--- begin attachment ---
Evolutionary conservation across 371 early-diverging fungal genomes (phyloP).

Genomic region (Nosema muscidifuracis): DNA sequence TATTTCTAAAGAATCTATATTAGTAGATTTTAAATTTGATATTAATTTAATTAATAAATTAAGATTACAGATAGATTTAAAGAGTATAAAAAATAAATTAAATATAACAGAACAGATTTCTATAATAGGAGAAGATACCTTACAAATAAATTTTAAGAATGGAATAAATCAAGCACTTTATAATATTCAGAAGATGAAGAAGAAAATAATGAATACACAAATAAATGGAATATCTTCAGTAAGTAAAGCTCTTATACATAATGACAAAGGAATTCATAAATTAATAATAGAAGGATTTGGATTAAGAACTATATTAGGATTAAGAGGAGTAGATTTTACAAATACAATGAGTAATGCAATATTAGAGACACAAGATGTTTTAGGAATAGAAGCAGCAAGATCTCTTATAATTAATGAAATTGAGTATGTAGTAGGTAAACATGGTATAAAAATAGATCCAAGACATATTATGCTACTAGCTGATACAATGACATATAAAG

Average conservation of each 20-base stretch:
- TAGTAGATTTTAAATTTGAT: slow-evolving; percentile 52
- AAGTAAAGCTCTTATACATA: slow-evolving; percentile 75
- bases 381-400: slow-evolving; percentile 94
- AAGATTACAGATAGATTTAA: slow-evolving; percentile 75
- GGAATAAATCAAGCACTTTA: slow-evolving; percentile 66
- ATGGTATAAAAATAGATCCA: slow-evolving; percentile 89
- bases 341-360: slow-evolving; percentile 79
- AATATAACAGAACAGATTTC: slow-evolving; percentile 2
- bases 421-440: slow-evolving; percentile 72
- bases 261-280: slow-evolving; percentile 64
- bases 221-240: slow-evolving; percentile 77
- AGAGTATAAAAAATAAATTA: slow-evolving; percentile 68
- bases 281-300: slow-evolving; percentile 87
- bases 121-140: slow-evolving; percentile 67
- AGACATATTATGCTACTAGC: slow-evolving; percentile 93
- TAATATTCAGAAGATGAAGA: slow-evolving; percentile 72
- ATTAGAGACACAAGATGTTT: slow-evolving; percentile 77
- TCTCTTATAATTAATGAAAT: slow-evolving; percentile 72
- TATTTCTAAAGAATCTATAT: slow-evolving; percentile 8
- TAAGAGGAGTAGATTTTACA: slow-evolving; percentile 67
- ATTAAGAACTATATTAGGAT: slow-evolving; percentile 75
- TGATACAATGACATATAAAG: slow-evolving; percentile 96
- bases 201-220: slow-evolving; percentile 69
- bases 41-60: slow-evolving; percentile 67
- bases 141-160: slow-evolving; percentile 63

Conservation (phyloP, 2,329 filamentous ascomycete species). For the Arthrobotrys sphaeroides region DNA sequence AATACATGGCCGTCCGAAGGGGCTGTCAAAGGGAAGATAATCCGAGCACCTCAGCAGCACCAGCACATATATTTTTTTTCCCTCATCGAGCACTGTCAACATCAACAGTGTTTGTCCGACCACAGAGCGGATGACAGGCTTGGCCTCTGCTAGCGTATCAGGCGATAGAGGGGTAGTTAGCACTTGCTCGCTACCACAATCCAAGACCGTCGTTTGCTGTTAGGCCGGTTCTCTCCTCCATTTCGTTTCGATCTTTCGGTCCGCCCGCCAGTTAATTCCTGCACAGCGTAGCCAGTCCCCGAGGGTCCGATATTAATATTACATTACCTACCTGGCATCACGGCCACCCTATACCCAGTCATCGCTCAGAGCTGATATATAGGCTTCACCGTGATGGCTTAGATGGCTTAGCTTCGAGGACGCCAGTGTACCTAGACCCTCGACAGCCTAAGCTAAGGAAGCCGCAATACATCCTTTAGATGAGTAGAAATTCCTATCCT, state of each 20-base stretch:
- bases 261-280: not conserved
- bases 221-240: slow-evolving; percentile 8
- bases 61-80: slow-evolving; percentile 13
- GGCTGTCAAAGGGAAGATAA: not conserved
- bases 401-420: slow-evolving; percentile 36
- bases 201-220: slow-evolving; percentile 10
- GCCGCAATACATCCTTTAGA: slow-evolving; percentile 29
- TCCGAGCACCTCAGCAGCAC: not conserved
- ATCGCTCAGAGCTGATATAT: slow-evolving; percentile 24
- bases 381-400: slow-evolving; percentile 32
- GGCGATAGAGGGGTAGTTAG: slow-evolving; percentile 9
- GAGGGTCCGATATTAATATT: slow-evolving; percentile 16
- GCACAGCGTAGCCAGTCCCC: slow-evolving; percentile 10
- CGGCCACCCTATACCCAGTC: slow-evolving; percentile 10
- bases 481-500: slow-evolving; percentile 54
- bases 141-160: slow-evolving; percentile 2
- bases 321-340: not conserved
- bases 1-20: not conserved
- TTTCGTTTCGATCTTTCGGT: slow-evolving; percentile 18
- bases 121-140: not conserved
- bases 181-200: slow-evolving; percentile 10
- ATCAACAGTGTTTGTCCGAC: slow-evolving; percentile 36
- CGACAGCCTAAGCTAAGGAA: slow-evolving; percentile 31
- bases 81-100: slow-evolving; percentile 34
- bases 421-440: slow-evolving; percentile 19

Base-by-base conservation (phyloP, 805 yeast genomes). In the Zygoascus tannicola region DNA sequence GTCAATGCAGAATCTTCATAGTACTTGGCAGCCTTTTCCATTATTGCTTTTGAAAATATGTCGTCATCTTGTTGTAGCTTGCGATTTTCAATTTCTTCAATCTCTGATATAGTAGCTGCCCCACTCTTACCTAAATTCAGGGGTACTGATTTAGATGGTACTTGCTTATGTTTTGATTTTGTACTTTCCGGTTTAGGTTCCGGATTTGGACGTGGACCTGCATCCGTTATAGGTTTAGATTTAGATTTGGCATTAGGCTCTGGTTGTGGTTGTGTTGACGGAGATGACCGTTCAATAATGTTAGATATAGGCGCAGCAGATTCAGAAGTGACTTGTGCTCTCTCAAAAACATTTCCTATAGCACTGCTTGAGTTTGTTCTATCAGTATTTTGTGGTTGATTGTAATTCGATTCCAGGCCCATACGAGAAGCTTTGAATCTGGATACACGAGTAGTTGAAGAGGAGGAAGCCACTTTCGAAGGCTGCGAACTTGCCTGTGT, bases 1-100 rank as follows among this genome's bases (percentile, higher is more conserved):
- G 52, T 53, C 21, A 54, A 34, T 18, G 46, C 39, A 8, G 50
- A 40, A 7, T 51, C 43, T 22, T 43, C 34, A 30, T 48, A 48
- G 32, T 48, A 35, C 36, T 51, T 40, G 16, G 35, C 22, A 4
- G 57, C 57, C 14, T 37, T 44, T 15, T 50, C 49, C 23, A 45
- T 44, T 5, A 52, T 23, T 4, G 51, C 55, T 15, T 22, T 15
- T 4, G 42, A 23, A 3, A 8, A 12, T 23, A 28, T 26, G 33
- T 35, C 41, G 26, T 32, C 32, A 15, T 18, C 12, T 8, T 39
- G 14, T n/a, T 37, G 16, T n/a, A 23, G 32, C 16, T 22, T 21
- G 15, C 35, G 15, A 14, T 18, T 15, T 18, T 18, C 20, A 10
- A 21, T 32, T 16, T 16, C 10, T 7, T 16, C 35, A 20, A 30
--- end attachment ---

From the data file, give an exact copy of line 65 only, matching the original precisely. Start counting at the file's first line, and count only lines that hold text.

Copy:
- A 21, T 32, T 16, T 16, C 10, T 7, T 16, C 35, A 20, A 30